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African Mustard


Brassica tournefortii - Brassicaceae Family - Annual

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  • Flowers: Dull yellow in color and inconspicuous. Individual flowers are approximately 1.5 cm in width. They are also self-pollinating, which rapidly accelerates seed production and spread.
  • Seeds: Seeds are viable for up to 3 years.
  • Leaves: The leaves are green and usually situated on a moderately well-developed basal rosette. The leaves also have serrated margins.
  • Flowering Time: The seed stalk appears in early spring and grows to approximately 3 feet tall.
  • Life cycle: African Mustard is a rapid growth annual which germinates in the fall, flowers in winter, and dies in spring.  


  • Its ability to spread extremely rapidly allows African Mustard to outcompete most native wildflowers, decreasing biodiversity.  
  • African Mustard biomass greatly increases the fuel available to wildfires.
  • Because it blooms early in the season (as early as December, setting seeds as early as February), African Mustard can monopolize soil moisture before native wildflowers appear.


Most effective control methods

  • Early detection and proactive management are key, as well-established infestations are extremely difficult to control.
  • Small infestations of African Mustard can be effectively controlled by manually pulling and disposing in the trash.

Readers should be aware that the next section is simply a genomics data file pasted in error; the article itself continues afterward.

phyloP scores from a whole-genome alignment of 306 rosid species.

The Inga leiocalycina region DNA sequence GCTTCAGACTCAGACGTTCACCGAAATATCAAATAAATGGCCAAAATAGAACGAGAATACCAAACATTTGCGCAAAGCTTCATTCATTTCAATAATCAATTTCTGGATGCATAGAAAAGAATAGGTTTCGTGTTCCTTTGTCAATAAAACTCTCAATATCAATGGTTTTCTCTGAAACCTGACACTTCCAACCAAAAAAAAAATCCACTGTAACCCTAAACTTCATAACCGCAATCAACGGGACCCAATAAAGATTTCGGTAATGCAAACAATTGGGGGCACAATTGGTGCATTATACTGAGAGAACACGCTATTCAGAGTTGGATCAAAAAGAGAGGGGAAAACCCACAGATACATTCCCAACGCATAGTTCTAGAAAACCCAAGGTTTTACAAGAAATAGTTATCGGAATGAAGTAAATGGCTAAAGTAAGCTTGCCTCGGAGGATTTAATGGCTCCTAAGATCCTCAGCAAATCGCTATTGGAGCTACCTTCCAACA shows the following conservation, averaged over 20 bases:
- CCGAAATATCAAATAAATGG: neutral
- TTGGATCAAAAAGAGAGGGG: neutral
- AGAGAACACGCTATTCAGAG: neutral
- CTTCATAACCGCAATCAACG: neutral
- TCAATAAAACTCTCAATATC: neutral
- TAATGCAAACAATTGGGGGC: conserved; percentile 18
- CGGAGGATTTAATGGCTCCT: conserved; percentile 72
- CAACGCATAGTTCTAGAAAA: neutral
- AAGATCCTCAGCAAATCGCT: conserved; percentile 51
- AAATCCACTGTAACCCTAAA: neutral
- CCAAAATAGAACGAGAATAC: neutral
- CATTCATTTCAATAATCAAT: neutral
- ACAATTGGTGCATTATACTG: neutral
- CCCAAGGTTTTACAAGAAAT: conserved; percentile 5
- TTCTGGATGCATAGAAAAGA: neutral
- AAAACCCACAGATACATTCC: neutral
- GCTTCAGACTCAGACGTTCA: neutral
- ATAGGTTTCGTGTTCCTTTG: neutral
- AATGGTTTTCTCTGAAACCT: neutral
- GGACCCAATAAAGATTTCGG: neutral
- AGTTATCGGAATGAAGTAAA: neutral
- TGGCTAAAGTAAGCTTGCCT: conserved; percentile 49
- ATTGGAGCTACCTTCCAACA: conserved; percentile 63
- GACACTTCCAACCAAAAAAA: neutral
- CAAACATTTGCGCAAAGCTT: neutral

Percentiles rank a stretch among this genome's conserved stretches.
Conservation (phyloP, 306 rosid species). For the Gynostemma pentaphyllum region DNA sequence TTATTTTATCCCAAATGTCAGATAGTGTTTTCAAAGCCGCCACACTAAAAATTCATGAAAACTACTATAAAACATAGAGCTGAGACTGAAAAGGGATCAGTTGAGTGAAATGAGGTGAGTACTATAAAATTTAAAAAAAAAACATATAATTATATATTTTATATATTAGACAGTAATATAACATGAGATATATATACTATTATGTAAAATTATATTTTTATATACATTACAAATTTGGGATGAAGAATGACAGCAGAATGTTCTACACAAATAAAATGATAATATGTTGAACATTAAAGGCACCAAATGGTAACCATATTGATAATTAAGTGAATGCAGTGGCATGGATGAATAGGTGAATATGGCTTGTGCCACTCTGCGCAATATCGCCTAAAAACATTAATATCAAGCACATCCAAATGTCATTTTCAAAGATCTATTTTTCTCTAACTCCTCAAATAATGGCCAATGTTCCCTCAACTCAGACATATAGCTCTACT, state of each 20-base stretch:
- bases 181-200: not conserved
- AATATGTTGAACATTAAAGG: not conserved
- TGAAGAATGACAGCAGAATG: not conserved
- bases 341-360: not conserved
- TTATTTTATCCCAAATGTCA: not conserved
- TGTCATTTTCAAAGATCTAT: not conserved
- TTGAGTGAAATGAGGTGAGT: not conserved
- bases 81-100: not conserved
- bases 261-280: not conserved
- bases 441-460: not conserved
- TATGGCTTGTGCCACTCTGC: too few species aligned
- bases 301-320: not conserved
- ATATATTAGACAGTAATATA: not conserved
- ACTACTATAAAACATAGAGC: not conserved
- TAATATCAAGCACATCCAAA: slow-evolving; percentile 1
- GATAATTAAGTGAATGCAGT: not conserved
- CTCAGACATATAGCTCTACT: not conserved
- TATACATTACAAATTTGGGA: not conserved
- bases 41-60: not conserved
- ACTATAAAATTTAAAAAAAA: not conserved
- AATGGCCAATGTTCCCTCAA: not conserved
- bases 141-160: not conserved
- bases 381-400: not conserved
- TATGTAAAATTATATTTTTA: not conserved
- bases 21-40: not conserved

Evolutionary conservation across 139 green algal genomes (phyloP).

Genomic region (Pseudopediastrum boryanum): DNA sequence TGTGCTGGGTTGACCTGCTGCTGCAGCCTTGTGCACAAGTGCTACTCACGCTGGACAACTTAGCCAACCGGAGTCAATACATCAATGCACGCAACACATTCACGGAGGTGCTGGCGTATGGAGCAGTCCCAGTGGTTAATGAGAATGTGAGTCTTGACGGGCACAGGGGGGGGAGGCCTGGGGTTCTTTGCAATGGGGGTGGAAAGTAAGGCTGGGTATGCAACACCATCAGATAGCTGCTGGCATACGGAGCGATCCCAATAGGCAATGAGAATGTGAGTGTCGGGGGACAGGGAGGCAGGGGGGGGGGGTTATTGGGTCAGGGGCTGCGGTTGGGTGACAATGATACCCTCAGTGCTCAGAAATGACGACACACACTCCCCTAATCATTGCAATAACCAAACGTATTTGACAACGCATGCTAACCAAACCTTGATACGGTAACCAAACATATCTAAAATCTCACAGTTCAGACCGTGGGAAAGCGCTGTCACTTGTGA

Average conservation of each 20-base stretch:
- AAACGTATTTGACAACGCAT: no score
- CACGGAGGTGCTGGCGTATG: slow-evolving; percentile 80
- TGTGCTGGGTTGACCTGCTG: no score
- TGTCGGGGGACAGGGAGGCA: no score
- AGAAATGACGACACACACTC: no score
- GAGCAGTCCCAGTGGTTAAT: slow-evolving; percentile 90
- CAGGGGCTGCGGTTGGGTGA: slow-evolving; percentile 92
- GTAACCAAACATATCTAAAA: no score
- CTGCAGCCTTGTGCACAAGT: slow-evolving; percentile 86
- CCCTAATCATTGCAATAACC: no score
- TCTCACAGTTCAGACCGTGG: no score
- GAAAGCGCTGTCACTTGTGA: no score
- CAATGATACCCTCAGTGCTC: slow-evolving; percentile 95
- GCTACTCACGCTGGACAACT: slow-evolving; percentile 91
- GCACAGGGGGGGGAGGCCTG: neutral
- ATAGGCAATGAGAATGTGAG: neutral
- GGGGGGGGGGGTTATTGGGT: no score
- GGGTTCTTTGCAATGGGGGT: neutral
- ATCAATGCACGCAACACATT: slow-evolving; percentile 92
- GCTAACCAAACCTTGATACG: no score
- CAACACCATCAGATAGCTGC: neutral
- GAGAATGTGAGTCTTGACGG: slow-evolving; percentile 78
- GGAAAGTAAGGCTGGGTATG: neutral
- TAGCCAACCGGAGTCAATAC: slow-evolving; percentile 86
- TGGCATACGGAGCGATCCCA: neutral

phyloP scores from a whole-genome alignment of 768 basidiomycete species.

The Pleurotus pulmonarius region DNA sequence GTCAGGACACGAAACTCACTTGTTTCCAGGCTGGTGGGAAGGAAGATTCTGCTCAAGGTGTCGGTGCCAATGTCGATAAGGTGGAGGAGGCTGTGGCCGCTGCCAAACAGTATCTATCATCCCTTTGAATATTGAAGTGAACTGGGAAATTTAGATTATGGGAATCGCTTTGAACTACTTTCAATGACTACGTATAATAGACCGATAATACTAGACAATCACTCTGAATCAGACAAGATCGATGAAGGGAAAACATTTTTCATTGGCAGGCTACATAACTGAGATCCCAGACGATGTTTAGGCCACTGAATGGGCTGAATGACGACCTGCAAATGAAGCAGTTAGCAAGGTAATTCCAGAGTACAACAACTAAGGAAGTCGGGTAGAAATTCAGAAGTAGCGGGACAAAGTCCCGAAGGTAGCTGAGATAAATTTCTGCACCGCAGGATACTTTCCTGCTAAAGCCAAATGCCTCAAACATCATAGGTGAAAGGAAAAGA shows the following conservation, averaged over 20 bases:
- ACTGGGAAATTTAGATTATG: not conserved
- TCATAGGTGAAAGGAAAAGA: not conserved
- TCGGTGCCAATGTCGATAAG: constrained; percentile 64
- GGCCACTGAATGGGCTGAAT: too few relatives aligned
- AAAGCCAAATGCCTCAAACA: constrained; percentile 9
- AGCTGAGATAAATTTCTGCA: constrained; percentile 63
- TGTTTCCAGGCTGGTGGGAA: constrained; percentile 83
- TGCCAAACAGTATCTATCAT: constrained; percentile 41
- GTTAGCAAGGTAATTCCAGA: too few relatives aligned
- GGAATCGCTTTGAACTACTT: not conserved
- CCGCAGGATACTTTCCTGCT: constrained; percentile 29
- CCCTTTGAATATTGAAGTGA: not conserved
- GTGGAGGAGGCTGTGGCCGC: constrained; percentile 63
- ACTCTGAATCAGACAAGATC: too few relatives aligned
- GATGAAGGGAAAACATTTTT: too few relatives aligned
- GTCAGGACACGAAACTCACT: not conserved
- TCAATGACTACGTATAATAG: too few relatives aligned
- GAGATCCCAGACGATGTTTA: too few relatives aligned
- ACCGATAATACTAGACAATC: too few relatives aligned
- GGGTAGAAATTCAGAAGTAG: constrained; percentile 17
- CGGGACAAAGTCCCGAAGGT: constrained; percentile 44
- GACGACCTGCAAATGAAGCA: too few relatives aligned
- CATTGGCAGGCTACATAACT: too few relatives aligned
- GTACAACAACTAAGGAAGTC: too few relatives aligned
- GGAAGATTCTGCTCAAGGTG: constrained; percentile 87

• Chemical applications can effectively control African Mustard year-round. Care must be taken to avoid killing surrounding plants, as a healthy population of native plants can slow its spread.
  • African Mustard is best treated at the beginning of its life cycle before flower bolt (late autumn).

Large Images


Released by 'Stickpen', via wikipedia

 African mustard: flower


Joseph M. DiTomaso, University of California - Davis,

 African mustard: foliage


Max Licher, SEINet Portal Network

 African mustard: full plant


UC Berkeley

 African mustard: infestation


Joseph M. DiTomaso, University of California - Davis,

 African mustard: fruit


Joseph M. DiTomaso, University of California - Davis,

 African mustard: seedling


Max Licher, SEINet Portal Network

 African mustard: flowers





African Mustard Fact Sheet


African Mustard Fact Sheet


DiTomaso, J.M., G.B. Kyser et al. (2013). Weed Control in Natural Areas in the Western United States [PDF file]. Weed Research and Information Center, University of California. Retrieved from View PDF

Invasive Species Compendium. (2018, July 14). Brassica tournefortii (African mustard). Retrieved from

United States Department of Agriculture. (2015, February). Field Guide for managing African mustard in the Southwest [PDF file]. Retrieved from View PDF

U.S. National Park Service: Santa Monica Mountains National Recreation Area. Invasive Weed Field Guide [PDF file]. Retrieved from View PDF

Weed Science Society of America. (2014). Models of invasion and establishment for African mustard (Brassica tournefortii) [PDF file]. Retrieved from Brassica_tournefortii